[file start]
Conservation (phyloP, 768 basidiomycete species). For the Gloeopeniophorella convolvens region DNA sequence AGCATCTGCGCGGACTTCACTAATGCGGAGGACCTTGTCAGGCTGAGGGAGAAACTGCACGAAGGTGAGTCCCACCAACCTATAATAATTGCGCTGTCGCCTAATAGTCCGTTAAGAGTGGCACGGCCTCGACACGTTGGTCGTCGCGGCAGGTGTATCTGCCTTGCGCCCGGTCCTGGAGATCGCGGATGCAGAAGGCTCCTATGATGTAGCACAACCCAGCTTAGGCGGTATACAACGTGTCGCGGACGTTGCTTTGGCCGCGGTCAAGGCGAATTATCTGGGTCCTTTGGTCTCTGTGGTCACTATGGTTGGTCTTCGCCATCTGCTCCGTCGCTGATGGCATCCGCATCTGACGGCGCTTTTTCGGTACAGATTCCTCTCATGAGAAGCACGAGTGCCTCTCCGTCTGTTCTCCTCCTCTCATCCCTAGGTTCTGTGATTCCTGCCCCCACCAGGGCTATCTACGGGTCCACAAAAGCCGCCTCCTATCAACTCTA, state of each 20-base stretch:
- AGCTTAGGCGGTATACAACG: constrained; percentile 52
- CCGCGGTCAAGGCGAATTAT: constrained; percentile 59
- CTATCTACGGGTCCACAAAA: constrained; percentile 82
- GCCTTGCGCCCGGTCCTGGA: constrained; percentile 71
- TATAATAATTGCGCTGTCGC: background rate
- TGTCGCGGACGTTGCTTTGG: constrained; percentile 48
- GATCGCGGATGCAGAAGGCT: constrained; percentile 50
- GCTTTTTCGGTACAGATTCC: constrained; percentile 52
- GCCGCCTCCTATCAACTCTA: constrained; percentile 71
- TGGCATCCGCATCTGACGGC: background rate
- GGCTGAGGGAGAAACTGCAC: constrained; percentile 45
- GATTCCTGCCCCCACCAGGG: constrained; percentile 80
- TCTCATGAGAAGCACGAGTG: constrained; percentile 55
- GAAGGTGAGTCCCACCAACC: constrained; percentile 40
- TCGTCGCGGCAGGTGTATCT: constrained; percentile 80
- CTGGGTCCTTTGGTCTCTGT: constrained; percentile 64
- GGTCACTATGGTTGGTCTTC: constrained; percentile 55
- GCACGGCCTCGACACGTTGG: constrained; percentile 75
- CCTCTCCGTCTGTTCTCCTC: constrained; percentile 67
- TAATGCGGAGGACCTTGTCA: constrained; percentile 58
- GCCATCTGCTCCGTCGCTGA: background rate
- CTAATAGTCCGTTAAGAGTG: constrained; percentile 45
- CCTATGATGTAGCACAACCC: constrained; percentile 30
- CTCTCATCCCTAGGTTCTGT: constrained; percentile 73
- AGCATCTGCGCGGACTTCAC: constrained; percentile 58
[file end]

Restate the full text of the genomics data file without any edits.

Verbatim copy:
Conservation (phyloP, 768 basidiomycete species). For the Gloeopeniophorella convolvens region DNA sequence AGCATCTGCGCGGACTTCACTAATGCGGAGGACCTTGTCAGGCTGAGGGAGAAACTGCACGAAGGTGAGTCCCACCAACCTATAATAATTGCGCTGTCGCCTAATAGTCCGTTAAGAGTGGCACGGCCTCGACACGTTGGTCGTCGCGGCAGGTGTATCTGCCTTGCGCCCGGTCCTGGAGATCGCGGATGCAGAAGGCTCCTATGATGTAGCACAACCCAGCTTAGGCGGTATACAACGTGTCGCGGACGTTGCTTTGGCCGCGGTCAAGGCGAATTATCTGGGTCCTTTGGTCTCTGTGGTCACTATGGTTGGTCTTCGCCATCTGCTCCGTCGCTGATGGCATCCGCATCTGACGGCGCTTTTTCGGTACAGATTCCTCTCATGAGAAGCACGAGTGCCTCTCCGTCTGTTCTCCTCCTCTCATCCCTAGGTTCTGTGATTCCTGCCCCCACCAGGGCTATCTACGGGTCCACAAAAGCCGCCTCCTATCAACTCTA, state of each 20-base stretch:
- AGCTTAGGCGGTATACAACG: constrained; percentile 52
- CCGCGGTCAAGGCGAATTAT: constrained; percentile 59
- CTATCTACGGGTCCACAAAA: constrained; percentile 82
- GCCTTGCGCCCGGTCCTGGA: constrained; percentile 71
- TATAATAATTGCGCTGTCGC: background rate
- TGTCGCGGACGTTGCTTTGG: constrained; percentile 48
- GATCGCGGATGCAGAAGGCT: constrained; percentile 50
- GCTTTTTCGGTACAGATTCC: constrained; percentile 52
- GCCGCCTCCTATCAACTCTA: constrained; percentile 71
- TGGCATCCGCATCTGACGGC: background rate
- GGCTGAGGGAGAAACTGCAC: constrained; percentile 45
- GATTCCTGCCCCCACCAGGG: constrained; percentile 80
- TCTCATGAGAAGCACGAGTG: constrained; percentile 55
- GAAGGTGAGTCCCACCAACC: constrained; percentile 40
- TCGTCGCGGCAGGTGTATCT: constrained; percentile 80
- CTGGGTCCTTTGGTCTCTGT: constrained; percentile 64
- GGTCACTATGGTTGGTCTTC: constrained; percentile 55
- GCACGGCCTCGACACGTTGG: constrained; percentile 75
- CCTCTCCGTCTGTTCTCCTC: constrained; percentile 67
- TAATGCGGAGGACCTTGTCA: constrained; percentile 58
- GCCATCTGCTCCGTCGCTGA: background rate
- CTAATAGTCCGTTAAGAGTG: constrained; percentile 45
- CCTATGATGTAGCACAACCC: constrained; percentile 30
- CTCTCATCCCTAGGTTCTGT: constrained; percentile 73
- AGCATCTGCGCGGACTTCAC: constrained; percentile 58